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Daylina Miller / WUSF Public Media

With another hurricane season around the corner, there could be some changes to the way school districts and counties receive reimbursement from the Federal Emergency Management Agency for the cost of storm shelters.

Federal disaster officials are ending a program that paid for hotel rooms for more than 27,000 Florida households in the wake of Hurricane Irma.

Pasco County Government

Several Pasco County neighborhoods at risk of serious flooding should soon be safer due to funds from the Federal Emergency Management Agency (FEMA).

U.S. Congressmen From Florida To Visit Puerto Rico

Dec 26, 2017

U.S. Sen. Bill Nelson and U.S. Rep. Darren Soto are traveling to Puerto Rico Wednesday to get a firsthand look at on-going recovery from the Sept. 20 hit by deadly and powerful Hurricane Maria.

According to Nelson's office, the senator will return to Florida Wednesday night after meeting separately with Puerto Rico Gov. Ricardo Rossello and the media. Nelson is also slated to meet with members of the Puerto Rican community in the Osceola County Commission Chamber in Kissimmee on Thursday.

It’s crunch-time for the Federal Emergency Management Agency as Floridians impacted by Hurricane Irma scramble to meet this Friday’s deadline to register for disaster relief.

It’s now more than two weeks since Lee County’s Board of Commissioners sent a letter to the White House and U.S. Senators regarding the slow help from the Federal Emergency Management Agency after Hurricane Irma.  There’s been no response from FEMA or the White House.

Those affected by Hurricane Irma who apply for FEMA disaster assistance, shouldn’t consider an initial denial of aid the final word.


FEMA

The U.S. Small Business Administration (SBA) and Federal Emergency Management Agency (FEMA) are partnering together to offer disaster assistance to those impacted by Hurricane Irma.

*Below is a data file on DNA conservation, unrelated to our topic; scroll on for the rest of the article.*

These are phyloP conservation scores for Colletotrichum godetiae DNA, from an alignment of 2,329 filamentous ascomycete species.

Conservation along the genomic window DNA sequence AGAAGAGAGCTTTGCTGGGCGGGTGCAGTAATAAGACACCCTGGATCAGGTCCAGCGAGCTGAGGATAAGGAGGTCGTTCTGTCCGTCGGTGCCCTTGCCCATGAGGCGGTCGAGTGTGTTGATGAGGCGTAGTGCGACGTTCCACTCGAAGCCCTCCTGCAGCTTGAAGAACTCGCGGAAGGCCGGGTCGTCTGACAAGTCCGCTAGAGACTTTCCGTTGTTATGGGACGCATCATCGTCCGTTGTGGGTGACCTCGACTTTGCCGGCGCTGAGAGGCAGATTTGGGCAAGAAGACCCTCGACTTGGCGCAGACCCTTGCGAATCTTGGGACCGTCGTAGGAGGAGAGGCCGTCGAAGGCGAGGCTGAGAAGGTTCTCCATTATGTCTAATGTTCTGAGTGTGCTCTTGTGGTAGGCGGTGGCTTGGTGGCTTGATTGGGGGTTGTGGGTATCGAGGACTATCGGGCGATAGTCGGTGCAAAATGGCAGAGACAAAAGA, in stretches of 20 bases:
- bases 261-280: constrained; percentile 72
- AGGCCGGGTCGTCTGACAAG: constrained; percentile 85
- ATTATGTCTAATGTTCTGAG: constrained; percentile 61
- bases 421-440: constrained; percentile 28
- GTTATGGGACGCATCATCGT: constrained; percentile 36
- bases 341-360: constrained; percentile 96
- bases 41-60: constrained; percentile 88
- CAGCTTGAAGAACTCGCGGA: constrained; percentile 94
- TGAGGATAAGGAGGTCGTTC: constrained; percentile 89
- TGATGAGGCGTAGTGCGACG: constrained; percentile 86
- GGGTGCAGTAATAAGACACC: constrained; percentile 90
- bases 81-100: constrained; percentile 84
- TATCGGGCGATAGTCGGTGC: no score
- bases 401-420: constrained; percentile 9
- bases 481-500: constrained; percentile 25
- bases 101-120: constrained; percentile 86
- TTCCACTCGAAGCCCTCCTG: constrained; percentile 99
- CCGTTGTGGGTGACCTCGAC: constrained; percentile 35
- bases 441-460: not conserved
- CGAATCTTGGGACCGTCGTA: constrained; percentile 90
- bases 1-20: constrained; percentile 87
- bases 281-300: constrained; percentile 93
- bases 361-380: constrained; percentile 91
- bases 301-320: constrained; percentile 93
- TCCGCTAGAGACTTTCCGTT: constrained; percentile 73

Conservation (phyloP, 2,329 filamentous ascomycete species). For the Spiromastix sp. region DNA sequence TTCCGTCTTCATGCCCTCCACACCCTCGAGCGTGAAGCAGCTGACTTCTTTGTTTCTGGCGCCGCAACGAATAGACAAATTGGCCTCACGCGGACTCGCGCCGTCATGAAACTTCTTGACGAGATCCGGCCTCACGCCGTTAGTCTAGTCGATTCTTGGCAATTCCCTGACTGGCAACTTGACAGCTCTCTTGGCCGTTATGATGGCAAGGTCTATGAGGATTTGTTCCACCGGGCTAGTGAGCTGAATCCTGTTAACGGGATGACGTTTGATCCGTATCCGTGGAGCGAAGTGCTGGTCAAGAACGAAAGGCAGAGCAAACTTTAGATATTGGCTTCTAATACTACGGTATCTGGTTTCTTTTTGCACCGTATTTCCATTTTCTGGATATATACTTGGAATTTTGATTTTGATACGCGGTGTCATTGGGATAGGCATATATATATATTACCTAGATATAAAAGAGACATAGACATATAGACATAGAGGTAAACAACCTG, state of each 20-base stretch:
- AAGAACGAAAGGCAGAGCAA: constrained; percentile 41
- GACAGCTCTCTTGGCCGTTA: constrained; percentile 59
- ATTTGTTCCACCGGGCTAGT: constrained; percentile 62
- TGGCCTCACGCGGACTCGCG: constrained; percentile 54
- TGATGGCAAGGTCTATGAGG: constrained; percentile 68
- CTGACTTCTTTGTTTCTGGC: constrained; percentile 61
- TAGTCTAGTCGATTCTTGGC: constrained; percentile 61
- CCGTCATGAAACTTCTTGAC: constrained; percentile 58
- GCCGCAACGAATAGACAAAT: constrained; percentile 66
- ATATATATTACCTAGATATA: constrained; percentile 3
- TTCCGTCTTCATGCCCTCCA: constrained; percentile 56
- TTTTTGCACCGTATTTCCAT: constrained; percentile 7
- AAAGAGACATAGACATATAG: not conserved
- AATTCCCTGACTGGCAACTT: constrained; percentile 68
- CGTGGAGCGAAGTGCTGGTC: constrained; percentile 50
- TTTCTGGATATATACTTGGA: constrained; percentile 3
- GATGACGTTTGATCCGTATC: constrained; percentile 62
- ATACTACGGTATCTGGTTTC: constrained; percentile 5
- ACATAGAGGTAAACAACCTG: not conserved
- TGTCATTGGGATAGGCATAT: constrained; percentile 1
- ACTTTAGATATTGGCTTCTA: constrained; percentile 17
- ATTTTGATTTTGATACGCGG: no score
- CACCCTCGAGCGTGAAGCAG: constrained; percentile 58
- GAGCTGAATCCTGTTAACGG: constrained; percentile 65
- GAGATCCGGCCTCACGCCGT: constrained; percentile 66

After 14 people died at the Rehabilitation Center at Hollywood Hills following Hurricane Irma, the ongoing question of what to do about nursing home regulations at the federal level has been answered. At least, by one lawmaker. 

U.S. Rep. Debbie Wasserman Schultz announced on Monday that she is planning to file a  bill, and if it is passed she says it will strengthen how rules for nursing homes are enforced around the nation. 

Bobbie O'Brien / WUSF Public Media

Relief is coming to Pasco County’s agricultural community with a Disaster Assistance Session, Thursday, Oct. 12.

U.S. Senator Bill Nelson is pushing the Federal Emergency Management Agency, or FEMA, to extend a housing assistance program.

Pasco County Sheriff's Office

Resiliency is defined as the ability to recover from difficulties.

And when it comes to a life-changing event like Hurricane Irma, there are two different kinds of resiliency: an individual’s ability to bounce back and “community resiliency.”

Wikimedia Commons

FEMA, the Federal Emergency Management Agency, is putting blue plastic sheeting on homes damaged by Hurricane Irma.

Federal Emergency Management Agency (FEMA) Administrator Brock Long says the government response to Hurricane Irma has shifted from saving lives to one of beginning the long recovery process.

Long said at a briefing Friday that good progress is being made in getting people back into their homes or into temporary housing such as apartments or hotels. About 10,000 people in Florida remain in emergency shelters.

North Tampa Branch Library, HCPLC.org

Hillsborough County Libraries are providing assistance to residents affected by Hurricane Irma. 

The Federal Emergency Management Agency's Administrator was at the Lee County Emergency Operations Center Wednesday. 


The aftermath of Hurricane Harvey on Texas may be impacting Irma victims in Florida trying to register for federal assistance through the Federal Emergency Management Agency. 

disasterassistance.gov

Hurricane Irma victims in the Tampa Bay area may be able to get some extra help from the federal government.

Florida Sen. Bill Nelson says the Federal Emergency Management Agency (FEMA) is making preparations in the state for Hurricane Irma.

“FEMA is pre-positioning people and supplies to be able to come in right after the hurricane,” Nelson said Wednesday at a press conference at the Palm Beach County Emergency Operations Center.

But due to the recovery from Hurricane Harvey in Texas, the agency is set to run out of funds soon without an emergency funding authorization.